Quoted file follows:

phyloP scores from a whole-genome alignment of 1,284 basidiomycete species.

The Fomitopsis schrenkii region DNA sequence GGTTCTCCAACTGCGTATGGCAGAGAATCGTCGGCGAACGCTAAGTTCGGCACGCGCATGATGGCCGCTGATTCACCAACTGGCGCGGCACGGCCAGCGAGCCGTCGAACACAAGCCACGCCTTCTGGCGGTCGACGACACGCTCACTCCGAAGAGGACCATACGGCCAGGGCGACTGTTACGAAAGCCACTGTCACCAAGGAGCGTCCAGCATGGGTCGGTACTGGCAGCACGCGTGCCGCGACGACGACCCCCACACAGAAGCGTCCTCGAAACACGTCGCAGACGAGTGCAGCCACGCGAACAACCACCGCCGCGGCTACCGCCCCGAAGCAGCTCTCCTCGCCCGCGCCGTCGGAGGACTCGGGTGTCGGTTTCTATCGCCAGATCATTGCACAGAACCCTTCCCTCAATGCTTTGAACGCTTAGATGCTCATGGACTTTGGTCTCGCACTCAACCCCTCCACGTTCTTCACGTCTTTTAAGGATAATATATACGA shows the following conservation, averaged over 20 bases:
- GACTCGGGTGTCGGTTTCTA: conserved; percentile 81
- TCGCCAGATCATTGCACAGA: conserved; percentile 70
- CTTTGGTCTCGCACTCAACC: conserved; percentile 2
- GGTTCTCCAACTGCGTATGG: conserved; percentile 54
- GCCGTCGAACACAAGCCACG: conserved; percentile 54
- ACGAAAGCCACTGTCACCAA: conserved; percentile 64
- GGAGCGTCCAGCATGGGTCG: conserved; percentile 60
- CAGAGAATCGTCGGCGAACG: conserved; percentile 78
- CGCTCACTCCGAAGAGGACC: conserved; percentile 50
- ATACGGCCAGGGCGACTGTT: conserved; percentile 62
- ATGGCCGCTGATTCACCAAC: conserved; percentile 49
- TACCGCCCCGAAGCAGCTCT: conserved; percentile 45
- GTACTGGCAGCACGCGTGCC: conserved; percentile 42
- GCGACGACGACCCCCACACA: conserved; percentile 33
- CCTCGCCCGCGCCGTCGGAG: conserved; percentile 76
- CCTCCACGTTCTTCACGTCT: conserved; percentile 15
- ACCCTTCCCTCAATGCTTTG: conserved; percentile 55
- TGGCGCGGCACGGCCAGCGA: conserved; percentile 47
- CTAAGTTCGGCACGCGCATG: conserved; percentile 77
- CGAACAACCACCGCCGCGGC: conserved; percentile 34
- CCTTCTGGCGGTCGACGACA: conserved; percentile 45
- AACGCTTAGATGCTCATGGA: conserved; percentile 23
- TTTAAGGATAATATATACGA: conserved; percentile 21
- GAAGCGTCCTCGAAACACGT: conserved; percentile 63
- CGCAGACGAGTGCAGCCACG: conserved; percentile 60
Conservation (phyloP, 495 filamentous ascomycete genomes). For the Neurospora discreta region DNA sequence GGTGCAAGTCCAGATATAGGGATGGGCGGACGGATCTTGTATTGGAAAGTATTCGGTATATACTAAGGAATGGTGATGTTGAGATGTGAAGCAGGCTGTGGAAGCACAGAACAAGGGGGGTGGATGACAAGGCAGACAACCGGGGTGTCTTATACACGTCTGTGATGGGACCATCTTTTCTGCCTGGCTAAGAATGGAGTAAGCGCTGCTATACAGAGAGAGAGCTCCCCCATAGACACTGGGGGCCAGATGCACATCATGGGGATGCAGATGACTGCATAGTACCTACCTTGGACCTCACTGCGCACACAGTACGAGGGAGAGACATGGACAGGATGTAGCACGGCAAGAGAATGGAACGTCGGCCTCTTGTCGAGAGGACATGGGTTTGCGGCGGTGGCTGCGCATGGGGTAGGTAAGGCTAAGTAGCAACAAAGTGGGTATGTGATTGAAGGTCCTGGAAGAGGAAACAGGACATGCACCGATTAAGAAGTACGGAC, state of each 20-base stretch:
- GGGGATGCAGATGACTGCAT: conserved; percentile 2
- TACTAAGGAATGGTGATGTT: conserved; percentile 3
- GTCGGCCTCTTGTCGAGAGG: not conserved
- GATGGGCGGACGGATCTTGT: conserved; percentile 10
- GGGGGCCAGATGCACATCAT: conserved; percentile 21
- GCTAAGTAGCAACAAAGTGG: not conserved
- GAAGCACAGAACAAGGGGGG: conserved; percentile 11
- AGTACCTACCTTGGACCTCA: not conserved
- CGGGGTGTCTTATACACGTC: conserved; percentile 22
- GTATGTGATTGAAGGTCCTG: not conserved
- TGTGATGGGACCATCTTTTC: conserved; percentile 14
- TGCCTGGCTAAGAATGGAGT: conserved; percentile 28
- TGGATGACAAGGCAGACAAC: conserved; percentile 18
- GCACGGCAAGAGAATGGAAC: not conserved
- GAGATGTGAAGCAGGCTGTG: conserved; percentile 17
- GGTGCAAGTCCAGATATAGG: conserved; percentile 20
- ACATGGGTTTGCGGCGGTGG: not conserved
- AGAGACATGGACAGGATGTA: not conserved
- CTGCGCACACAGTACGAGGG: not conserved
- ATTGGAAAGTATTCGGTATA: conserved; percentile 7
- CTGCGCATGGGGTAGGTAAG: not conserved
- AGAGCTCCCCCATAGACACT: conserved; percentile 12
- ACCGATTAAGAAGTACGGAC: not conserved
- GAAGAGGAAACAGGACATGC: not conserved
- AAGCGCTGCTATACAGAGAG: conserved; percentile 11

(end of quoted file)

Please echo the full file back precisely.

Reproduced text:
phyloP scores from a whole-genome alignment of 1,284 basidiomycete species.

The Fomitopsis schrenkii region DNA sequence GGTTCTCCAACTGCGTATGGCAGAGAATCGTCGGCGAACGCTAAGTTCGGCACGCGCATGATGGCCGCTGATTCACCAACTGGCGCGGCACGGCCAGCGAGCCGTCGAACACAAGCCACGCCTTCTGGCGGTCGACGACACGCTCACTCCGAAGAGGACCATACGGCCAGGGCGACTGTTACGAAAGCCACTGTCACCAAGGAGCGTCCAGCATGGGTCGGTACTGGCAGCACGCGTGCCGCGACGACGACCCCCACACAGAAGCGTCCTCGAAACACGTCGCAGACGAGTGCAGCCACGCGAACAACCACCGCCGCGGCTACCGCCCCGAAGCAGCTCTCCTCGCCCGCGCCGTCGGAGGACTCGGGTGTCGGTTTCTATCGCCAGATCATTGCACAGAACCCTTCCCTCAATGCTTTGAACGCTTAGATGCTCATGGACTTTGGTCTCGCACTCAACCCCTCCACGTTCTTCACGTCTTTTAAGGATAATATATACGA shows the following conservation, averaged over 20 bases:
- GACTCGGGTGTCGGTTTCTA: conserved; percentile 81
- TCGCCAGATCATTGCACAGA: conserved; percentile 70
- CTTTGGTCTCGCACTCAACC: conserved; percentile 2
- GGTTCTCCAACTGCGTATGG: conserved; percentile 54
- GCCGTCGAACACAAGCCACG: conserved; percentile 54
- ACGAAAGCCACTGTCACCAA: conserved; percentile 64
- GGAGCGTCCAGCATGGGTCG: conserved; percentile 60
- CAGAGAATCGTCGGCGAACG: conserved; percentile 78
- CGCTCACTCCGAAGAGGACC: conserved; percentile 50
- ATACGGCCAGGGCGACTGTT: conserved; percentile 62
- ATGGCCGCTGATTCACCAAC: conserved; percentile 49
- TACCGCCCCGAAGCAGCTCT: conserved; percentile 45
- GTACTGGCAGCACGCGTGCC: conserved; percentile 42
- GCGACGACGACCCCCACACA: conserved; percentile 33
- CCTCGCCCGCGCCGTCGGAG: conserved; percentile 76
- CCTCCACGTTCTTCACGTCT: conserved; percentile 15
- ACCCTTCCCTCAATGCTTTG: conserved; percentile 55
- TGGCGCGGCACGGCCAGCGA: conserved; percentile 47
- CTAAGTTCGGCACGCGCATG: conserved; percentile 77
- CGAACAACCACCGCCGCGGC: conserved; percentile 34
- CCTTCTGGCGGTCGACGACA: conserved; percentile 45
- AACGCTTAGATGCTCATGGA: conserved; percentile 23
- TTTAAGGATAATATATACGA: conserved; percentile 21
- GAAGCGTCCTCGAAACACGT: conserved; percentile 63
- CGCAGACGAGTGCAGCCACG: conserved; percentile 60
Conservation (phyloP, 495 filamentous ascomycete genomes). For the Neurospora discreta region DNA sequence GGTGCAAGTCCAGATATAGGGATGGGCGGACGGATCTTGTATTGGAAAGTATTCGGTATATACTAAGGAATGGTGATGTTGAGATGTGAAGCAGGCTGTGGAAGCACAGAACAAGGGGGGTGGATGACAAGGCAGACAACCGGGGTGTCTTATACACGTCTGTGATGGGACCATCTTTTCTGCCTGGCTAAGAATGGAGTAAGCGCTGCTATACAGAGAGAGAGCTCCCCCATAGACACTGGGGGCCAGATGCACATCATGGGGATGCAGATGACTGCATAGTACCTACCTTGGACCTCACTGCGCACACAGTACGAGGGAGAGACATGGACAGGATGTAGCACGGCAAGAGAATGGAACGTCGGCCTCTTGTCGAGAGGACATGGGTTTGCGGCGGTGGCTGCGCATGGGGTAGGTAAGGCTAAGTAGCAACAAAGTGGGTATGTGATTGAAGGTCCTGGAAGAGGAAACAGGACATGCACCGATTAAGAAGTACGGAC, state of each 20-base stretch:
- GGGGATGCAGATGACTGCAT: conserved; percentile 2
- TACTAAGGAATGGTGATGTT: conserved; percentile 3
- GTCGGCCTCTTGTCGAGAGG: not conserved
- GATGGGCGGACGGATCTTGT: conserved; percentile 10
- GGGGGCCAGATGCACATCAT: conserved; percentile 21
- GCTAAGTAGCAACAAAGTGG: not conserved
- GAAGCACAGAACAAGGGGGG: conserved; percentile 11
- AGTACCTACCTTGGACCTCA: not conserved
- CGGGGTGTCTTATACACGTC: conserved; percentile 22
- GTATGTGATTGAAGGTCCTG: not conserved
- TGTGATGGGACCATCTTTTC: conserved; percentile 14
- TGCCTGGCTAAGAATGGAGT: conserved; percentile 28
- TGGATGACAAGGCAGACAAC: conserved; percentile 18
- GCACGGCAAGAGAATGGAAC: not conserved
- GAGATGTGAAGCAGGCTGTG: conserved; percentile 17
- GGTGCAAGTCCAGATATAGG: conserved; percentile 20
- ACATGGGTTTGCGGCGGTGG: not conserved
- AGAGACATGGACAGGATGTA: not conserved
- CTGCGCACACAGTACGAGGG: not conserved
- ATTGGAAAGTATTCGGTATA: conserved; percentile 7
- CTGCGCATGGGGTAGGTAAG: not conserved
- AGAGCTCCCCCATAGACACT: conserved; percentile 12
- ACCGATTAAGAAGTACGGAC: not conserved
- GAAGAGGAAACAGGACATGC: not conserved
- AAGCGCTGCTATACAGAGAG: conserved; percentile 11